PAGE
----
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Breast density as indicator for the use of mammography or MRI to screen women with familial risk for breast cancer (FaMRIsc): a multicentre randomized controlled trial

Sepideh Saadatmand1*, Emiel J T Rutgers2, RobAEM Tollenaar3, Hermien M Zonderland4, MargreetGEM Ausems5, KristienBMI Keymeulen6, Margreet S Schlooz-Vries7, Linetta B Koppert1, Eveline A M Heijnsdijk8, Caroline Seynaeve9, Cees Verhoef1, Jan C Oosterwijk10, Inge-Marie Obdeijn11, Harry J de Koning8 and Madeleine M A Tilanus-Linthorst1

Author Affiliations

1 Department of Surgery, Erasmus University Medical Centre, Rotterdam, Netherlands

2 Department of Surgery, The Netherlands Cancer Institute, Antoni van Leeuwenhoek Hospital, Amsterdam, Netherlands

3 Department of Surgery, Leiden University Medical Centre, Leiden, Netherlands

4 Department of Radiology, Academic Medical Centre, Amsterdam, Netherlands

5 Department of Medical Genetics, University Medical Centre, Utrecht, Netherlands

6 Department of Surgery, Academic Hospital, Maastricht, Netherlands

7 Department of Surgery, Radboud University, Nijmegen, Netherlands

8 Department of Public Health, Erasmus University Medical Centre, Rotterdam, Netherlands

9 Department of Medical Oncology, Erasmus University Medical Centre-Daniel den Hoed Cancer Centre, Rotterdam, Netherlands

10 Department of Genetics, University of Groningen, UMCG, Groningen, Netherlands

11 Department of Radiology, Erasmus University Medical Centre, Rotterdam, Netherlands

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BMC Cancer 2012, 12:440  doi:10.1186/1471-2407-12-440

Published: 2 October 2012



To reduce mortality, women with a family history of breast cancer often start mammography screening at a younger age than the general population. Breast density is high in over 50% of women younger than 50 years. With high breast density, breast cancer incidence increases, but sensitivity of mammography decreases. Therefore, mammography might not be the optimal method for breast cancer screening in young women. Adding MRI increases sensitivity, but also the risk of false-positive results. The limitation of all previous MRI screening studies is that they do not contain a comparison group; all participants received both MRI and mammography. Therefore, we cannot empirically assess in which stage tumours would have been detected by either test.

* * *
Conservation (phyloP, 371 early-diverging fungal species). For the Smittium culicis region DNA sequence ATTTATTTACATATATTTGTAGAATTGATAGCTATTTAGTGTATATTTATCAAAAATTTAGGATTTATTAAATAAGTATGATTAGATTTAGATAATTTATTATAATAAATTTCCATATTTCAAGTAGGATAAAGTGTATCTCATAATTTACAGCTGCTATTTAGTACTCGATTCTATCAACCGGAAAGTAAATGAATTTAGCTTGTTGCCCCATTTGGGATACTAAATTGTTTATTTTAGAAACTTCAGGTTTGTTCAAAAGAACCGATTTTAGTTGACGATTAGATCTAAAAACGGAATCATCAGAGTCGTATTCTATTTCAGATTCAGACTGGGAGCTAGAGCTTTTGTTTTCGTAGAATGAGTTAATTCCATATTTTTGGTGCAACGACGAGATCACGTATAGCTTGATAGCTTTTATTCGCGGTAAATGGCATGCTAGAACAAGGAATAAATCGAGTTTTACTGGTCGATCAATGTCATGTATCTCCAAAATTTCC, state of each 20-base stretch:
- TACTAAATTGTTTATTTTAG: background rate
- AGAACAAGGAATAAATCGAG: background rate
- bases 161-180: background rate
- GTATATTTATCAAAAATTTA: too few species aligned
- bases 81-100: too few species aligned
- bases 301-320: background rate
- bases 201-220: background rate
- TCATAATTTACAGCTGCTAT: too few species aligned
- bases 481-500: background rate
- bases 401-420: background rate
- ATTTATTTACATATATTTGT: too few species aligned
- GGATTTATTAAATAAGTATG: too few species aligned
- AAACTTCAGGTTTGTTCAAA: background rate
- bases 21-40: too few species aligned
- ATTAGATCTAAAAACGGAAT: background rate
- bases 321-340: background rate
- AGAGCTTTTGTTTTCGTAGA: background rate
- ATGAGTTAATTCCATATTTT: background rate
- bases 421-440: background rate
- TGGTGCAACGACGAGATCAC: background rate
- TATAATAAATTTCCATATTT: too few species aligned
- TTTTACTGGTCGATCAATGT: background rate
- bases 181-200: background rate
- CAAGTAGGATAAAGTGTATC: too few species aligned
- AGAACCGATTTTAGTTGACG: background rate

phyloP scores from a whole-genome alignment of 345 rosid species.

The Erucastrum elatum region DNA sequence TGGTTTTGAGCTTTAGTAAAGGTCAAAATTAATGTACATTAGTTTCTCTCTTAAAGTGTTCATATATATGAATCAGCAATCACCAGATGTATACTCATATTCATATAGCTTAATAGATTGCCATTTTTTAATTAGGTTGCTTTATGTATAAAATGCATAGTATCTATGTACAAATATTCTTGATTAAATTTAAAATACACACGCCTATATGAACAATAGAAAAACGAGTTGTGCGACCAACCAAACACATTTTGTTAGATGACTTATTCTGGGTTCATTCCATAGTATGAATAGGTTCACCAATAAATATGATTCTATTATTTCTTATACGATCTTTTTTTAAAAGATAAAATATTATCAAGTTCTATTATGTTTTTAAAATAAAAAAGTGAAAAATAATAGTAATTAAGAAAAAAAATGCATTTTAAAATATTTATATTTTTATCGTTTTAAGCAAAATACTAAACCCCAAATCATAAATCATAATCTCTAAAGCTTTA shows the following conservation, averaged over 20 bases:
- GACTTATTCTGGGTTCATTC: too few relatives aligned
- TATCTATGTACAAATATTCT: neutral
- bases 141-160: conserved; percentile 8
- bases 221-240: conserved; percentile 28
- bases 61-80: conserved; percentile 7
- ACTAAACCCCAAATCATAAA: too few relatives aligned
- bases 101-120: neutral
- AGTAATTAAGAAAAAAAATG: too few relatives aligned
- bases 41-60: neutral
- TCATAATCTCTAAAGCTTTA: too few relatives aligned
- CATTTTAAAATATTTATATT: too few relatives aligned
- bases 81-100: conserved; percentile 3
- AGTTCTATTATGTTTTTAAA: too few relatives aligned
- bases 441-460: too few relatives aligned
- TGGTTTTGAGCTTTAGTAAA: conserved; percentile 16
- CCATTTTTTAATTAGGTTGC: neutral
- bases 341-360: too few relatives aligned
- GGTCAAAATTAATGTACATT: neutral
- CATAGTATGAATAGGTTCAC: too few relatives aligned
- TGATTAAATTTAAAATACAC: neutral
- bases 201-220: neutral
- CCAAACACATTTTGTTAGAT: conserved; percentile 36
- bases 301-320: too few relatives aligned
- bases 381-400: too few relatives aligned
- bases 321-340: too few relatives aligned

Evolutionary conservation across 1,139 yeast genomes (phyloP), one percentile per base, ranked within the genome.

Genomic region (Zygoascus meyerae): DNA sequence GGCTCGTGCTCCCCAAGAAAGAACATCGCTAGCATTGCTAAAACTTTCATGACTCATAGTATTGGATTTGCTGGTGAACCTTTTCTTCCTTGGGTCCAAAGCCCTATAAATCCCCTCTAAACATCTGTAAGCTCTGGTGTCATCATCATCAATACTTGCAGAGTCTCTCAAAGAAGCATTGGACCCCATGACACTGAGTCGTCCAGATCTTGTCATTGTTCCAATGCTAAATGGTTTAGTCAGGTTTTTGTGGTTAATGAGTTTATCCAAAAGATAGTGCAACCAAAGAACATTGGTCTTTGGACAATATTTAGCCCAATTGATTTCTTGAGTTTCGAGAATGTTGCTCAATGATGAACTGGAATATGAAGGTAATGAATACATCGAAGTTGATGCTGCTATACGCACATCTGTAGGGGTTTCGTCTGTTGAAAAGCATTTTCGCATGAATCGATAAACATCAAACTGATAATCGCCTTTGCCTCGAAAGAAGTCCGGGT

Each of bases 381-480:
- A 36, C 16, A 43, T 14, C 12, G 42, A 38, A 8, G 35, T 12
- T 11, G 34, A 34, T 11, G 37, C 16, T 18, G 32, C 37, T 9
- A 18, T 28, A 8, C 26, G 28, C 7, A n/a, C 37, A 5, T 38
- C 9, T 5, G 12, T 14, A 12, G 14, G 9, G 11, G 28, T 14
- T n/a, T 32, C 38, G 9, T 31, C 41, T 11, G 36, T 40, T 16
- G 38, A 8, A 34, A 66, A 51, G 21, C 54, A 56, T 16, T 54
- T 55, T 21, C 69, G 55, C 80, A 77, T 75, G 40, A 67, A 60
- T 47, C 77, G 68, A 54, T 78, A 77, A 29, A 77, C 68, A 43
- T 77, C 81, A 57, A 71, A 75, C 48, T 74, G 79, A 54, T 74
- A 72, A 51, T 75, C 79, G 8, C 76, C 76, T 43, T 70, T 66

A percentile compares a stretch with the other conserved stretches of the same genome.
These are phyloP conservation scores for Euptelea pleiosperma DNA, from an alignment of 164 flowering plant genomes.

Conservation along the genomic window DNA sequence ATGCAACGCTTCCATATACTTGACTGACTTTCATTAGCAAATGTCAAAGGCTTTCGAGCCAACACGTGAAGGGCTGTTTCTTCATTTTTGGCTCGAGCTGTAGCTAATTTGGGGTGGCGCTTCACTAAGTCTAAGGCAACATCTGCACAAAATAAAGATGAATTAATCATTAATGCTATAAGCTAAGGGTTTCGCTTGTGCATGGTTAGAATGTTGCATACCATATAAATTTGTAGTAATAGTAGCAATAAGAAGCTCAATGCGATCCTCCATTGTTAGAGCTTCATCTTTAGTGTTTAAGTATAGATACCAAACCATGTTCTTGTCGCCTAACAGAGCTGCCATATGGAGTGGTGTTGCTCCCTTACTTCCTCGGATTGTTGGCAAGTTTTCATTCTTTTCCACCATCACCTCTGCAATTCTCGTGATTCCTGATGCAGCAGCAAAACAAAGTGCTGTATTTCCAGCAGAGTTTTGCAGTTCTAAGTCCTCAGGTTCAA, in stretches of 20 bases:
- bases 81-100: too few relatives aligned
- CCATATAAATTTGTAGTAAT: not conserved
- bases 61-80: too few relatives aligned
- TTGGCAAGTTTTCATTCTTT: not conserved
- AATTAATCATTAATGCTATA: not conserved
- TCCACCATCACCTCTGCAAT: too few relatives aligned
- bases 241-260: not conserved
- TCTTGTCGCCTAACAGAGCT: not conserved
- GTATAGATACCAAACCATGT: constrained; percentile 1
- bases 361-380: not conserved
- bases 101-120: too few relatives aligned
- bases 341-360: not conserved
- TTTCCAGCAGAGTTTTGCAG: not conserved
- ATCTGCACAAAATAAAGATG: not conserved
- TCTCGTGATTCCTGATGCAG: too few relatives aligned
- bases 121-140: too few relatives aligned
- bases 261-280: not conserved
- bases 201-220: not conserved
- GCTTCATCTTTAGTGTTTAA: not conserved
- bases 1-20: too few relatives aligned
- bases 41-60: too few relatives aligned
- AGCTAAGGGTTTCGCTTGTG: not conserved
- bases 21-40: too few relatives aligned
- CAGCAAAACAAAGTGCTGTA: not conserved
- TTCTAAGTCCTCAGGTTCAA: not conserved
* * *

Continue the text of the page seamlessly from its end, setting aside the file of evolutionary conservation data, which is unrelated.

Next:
The aim of the Familial MRI Screening Study (FaMRIsc) is to compare the efficacy of MRI screening to mammography for women with a familial risk. Furthermore, we will assess the influence of breast density.


This Dutch multicentre, randomized controlled trial, with balanced randomisation (1:1) has a parallel grouped design. Women with a cumulative lifetime risk for breast cancer due to their family history of ≥20%, aged 30–55 years are eligible. Identified BRCA1/2 mutation carriers or women with 50% risk of carrying a mutation are excluded. Group 1 receives yearly mammography and clinical breast examination (n = 1000), and group 2 yearly MRI and clinical breast examination, and mammography biennially (n = 1000).

Primary endpoints are the number and stage of the detected breast cancers in each arm. Secondary endpoints are the number of false-positive results in both screening arms. Furthermore, sensitivity and positive predictive value of both screening strategies will be assessed. Cost-effectiveness of both strategies will be assessed. Analyses will also be performed with mammographic density as stratification factor.


Personalized breast cancer screening might optimize mortality reduction with less over diagnosis. Breast density may be a key discriminator for selecting the optimal screening strategy for women < 55 years with familial breast cancer risk; mammography or MRI. These issues are addressed in the FaMRIsc study including high risk women due to a familial predisposition.

Trial registration

Netherland Trial Register NTR2789

Breast cancer; Familial risk; Screening; MRI; Breast density; Cost-effectiveness